Alaska’s Marijuana Control Board Fires Its Director

The board voted to fire the director it shares with state alcohol regulators.
Alaska's Marijuana Control Board Fires Its Director
Former Director of the state’s combined alcohol and marijuana control office Erika McConnell, left, sits with Marijuana board chairman Mark Springer in Anchorage, Alaska. (AP Photo/ Mark Thiessen)

JUNEAU, Alaska (AP) — The board that regulates Alaska’s legal marijuana industry voted Wednesday to fire the director it shares with state alcohol regulators, a move director Erika McConnell maintained lacked justification.

The Marijuana Control Board voted 3-2 to fire McConnell, following last month’s vote by the Alcoholic Beverage Control Board to dismiss her. Wednesday’s vote came at the end of a daylong meeting in Anchorage, with McConnell delivering a fiery speech in which she said Gov. Mike Dunleavy’s administration appeared to want her out before wishing members well for the remaining two days of meetings.

McConnell’s removal was subject to both boards agreeing.

Marijuana Control Board member Bruce Schulte said he had no unkind words about McConnell but thought a change in leadership was appropriate. Board chairman Mark Springer said McConnell has done a good job and the push to oust her appeared in part to be “something of a railroad job” related to a dispute over allowable activities in breweries and distilleries. Springer said the alcohol industry is powerful.

Alcoholic Beverage Control Board Chairman Bob Klein last month praised McConnell’s work ethic and administrative skills. But Klein said he saw a disconnect between the board’s wishes and how McConnell approaches her position.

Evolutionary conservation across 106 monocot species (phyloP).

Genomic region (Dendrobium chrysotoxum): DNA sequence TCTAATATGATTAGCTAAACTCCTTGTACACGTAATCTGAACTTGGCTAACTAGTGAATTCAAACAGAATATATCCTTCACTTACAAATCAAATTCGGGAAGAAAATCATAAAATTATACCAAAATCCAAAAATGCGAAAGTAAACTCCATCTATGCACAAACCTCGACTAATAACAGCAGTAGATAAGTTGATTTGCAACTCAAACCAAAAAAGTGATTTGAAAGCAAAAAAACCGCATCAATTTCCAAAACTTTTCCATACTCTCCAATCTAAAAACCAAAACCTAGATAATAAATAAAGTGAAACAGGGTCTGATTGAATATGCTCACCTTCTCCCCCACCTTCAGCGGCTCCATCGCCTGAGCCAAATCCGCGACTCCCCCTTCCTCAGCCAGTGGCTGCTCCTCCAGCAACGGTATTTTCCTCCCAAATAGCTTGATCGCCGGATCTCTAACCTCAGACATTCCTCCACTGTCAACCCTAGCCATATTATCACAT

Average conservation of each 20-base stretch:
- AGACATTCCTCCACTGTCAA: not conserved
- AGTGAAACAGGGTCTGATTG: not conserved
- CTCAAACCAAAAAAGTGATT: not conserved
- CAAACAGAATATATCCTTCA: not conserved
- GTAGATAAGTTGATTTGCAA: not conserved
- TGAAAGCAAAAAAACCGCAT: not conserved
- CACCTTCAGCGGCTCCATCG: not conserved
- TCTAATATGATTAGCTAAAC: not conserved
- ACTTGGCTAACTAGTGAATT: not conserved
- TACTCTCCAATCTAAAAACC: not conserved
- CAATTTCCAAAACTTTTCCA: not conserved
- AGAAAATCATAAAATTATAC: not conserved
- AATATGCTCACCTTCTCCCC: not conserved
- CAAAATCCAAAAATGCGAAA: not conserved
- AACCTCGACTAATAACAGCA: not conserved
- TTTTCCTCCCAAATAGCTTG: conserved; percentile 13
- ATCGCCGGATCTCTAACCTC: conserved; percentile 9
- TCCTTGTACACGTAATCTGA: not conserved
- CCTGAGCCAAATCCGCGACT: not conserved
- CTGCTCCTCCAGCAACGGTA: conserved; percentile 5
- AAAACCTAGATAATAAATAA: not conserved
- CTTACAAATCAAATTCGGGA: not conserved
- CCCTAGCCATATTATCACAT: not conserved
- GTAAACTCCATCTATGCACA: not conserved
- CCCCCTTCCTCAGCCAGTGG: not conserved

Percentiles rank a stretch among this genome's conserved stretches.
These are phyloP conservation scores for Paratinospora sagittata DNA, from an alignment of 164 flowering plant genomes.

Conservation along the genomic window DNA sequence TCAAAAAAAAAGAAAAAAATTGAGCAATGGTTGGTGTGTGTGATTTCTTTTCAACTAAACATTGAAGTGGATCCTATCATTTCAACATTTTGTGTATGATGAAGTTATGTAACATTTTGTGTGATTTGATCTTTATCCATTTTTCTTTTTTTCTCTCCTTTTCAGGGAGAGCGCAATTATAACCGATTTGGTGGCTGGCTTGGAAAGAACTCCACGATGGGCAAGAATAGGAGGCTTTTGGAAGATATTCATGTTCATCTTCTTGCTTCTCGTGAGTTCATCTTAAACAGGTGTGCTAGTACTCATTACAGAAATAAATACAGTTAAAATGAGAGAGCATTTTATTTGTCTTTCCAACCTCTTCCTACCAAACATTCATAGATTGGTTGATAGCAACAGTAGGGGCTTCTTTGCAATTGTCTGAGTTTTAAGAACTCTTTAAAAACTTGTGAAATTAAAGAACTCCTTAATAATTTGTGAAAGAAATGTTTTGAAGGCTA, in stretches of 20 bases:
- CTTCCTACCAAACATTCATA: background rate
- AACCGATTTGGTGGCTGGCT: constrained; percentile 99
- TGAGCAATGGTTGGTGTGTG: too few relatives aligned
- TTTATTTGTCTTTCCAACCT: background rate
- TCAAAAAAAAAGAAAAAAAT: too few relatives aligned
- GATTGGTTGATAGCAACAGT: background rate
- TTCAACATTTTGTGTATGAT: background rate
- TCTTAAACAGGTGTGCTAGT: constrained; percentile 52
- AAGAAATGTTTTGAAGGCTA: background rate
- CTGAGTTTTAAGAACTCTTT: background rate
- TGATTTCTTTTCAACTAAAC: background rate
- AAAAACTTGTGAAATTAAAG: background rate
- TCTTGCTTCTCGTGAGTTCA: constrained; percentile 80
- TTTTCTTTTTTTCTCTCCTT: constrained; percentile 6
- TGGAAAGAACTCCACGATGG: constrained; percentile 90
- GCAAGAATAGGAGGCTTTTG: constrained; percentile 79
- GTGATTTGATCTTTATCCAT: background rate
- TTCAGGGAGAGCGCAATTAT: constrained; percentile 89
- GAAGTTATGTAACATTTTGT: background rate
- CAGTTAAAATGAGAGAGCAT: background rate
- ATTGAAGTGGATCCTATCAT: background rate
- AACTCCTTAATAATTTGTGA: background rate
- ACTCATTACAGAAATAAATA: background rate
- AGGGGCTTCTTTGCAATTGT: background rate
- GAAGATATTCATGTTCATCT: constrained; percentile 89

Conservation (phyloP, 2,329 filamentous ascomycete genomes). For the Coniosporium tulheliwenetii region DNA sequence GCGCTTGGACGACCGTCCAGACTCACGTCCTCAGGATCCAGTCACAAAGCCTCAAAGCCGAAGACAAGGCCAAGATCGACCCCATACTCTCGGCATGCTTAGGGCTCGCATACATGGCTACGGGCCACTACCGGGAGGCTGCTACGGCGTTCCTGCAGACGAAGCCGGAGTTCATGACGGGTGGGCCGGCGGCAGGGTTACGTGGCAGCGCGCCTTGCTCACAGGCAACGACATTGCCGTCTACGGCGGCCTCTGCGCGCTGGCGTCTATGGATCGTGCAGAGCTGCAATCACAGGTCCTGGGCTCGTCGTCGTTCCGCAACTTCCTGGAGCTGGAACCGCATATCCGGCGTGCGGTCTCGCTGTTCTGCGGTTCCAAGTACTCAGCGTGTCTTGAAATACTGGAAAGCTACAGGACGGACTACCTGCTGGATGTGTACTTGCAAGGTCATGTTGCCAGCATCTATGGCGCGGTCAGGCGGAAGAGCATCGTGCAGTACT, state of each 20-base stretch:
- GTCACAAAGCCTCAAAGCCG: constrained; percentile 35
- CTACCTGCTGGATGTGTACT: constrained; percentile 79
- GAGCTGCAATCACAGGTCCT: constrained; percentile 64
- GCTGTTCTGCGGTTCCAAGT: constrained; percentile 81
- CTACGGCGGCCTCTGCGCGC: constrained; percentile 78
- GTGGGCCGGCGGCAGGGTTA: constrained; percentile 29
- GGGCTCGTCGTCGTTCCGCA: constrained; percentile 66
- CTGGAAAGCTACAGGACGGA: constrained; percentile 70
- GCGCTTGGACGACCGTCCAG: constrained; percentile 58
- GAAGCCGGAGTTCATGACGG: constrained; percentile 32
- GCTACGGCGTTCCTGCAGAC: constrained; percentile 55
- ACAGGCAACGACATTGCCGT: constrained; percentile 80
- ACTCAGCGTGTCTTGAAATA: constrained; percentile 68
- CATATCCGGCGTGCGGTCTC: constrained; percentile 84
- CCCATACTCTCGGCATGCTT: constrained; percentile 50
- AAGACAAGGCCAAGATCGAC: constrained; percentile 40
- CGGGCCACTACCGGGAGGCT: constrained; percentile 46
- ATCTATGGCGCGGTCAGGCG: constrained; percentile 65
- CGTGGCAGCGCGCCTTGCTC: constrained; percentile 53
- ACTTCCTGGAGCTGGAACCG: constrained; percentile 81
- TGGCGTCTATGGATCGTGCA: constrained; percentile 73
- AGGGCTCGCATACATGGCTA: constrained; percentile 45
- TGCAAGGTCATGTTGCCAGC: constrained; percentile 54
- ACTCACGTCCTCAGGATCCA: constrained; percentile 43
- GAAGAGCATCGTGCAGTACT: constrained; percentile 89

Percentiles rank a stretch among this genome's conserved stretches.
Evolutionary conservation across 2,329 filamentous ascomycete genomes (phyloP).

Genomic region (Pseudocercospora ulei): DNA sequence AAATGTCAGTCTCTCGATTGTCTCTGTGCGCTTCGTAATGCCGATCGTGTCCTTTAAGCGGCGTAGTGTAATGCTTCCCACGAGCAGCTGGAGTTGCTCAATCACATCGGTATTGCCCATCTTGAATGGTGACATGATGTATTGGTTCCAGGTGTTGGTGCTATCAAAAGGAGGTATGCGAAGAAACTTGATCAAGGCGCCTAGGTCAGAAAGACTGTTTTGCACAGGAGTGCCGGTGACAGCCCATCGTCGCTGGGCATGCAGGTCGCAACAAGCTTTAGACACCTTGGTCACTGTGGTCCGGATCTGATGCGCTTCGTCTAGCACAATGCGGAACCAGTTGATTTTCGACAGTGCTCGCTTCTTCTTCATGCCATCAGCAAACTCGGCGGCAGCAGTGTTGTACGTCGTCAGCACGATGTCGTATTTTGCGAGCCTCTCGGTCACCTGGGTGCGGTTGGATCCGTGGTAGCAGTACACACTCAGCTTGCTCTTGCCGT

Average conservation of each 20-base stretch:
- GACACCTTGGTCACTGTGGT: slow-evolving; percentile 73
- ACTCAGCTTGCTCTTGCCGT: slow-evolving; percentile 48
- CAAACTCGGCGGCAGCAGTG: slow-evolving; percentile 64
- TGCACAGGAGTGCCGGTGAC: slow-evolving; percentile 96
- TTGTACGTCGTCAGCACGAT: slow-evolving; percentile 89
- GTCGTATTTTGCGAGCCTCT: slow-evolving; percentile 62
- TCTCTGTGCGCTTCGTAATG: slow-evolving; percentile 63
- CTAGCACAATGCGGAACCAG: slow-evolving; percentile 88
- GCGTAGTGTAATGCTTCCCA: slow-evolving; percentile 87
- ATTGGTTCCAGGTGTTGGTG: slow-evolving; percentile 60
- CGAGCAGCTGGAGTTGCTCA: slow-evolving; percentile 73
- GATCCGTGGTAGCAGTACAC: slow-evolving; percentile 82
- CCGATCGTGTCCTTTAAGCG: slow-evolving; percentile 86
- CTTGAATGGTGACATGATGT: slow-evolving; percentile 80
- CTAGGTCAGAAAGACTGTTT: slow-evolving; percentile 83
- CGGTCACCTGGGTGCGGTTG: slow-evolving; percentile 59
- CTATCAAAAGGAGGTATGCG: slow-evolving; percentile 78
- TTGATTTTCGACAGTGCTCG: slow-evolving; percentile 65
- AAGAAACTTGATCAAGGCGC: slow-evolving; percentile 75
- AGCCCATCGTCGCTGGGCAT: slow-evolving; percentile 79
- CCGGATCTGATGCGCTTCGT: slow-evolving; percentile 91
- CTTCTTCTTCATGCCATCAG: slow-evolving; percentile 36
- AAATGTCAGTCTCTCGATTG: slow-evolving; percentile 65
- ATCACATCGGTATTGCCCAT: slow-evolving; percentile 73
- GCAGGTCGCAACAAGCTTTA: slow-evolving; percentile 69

McConnell said he never raised such issues with her, and she felt she was being pushed out with no good cause.

July meeting minutes state the Marijuana Control Board approved without opposition a motion of confidence in McConnell. Minutes show four members attended the meeting. Schulte was not yet appointed.

McConnell, who addressed the board after Wednesday’s vote, said in late August she learned Assistant Commerce Commissioner Amy Demboski was contacting Klein and Springer to ask that each board hold an executive session to discuss personnel issues. McConnell said that, as the boards have personnel authority over her, “it was clear that the administration was requesting that the boards remove me as director.”

In an email, Glenn Hoskinson, a public information officer for the state commerce department, said the boards acted within their authorities.

“At no time has the Department of Commerce, its officials, or the administration requested the board members to remove the director,” Hoskinson wrote. “The decision whether to remove the executive director is solely the purview of each Board.”

McConnell said an employment relationship is based on good faith, “and those of you who have voted to remove me without actually finding that I’ve done anything wrong or providing me with an opportunity to correct any issues you have with me should be ashamed of yourselves.”

She said longtime board counsel Harriet Milks was reassigned with no reason given. Department of Law spokeswoman Maria Bahr said by email that the department “cannot comment on personnel matters, and that includes a reassignment.”

The marijuana board heard concerns Wednesday from some in the industry about such things as training for an inventory tracking system, wait times and fears of heavy-handed enforcement.

Cary Carrigan, executive director of the Alaska Marijuana Industry Association, which had members detail complaints during a public comment period Wednesday, said his group had not taken a public position on whether McConnell should be removed.

He said members wanted the board to know what they felt was lacking or needed. He said he is OK with what happened but hopes it’s a recognition that changes are needed to build out the office and further support the industry.

McConnell said she worked hard and did her best to uphold the laws. The Alcohol and Marijuana Control Office has great staff but inadequate resources, she said.

By Becky Bohrer

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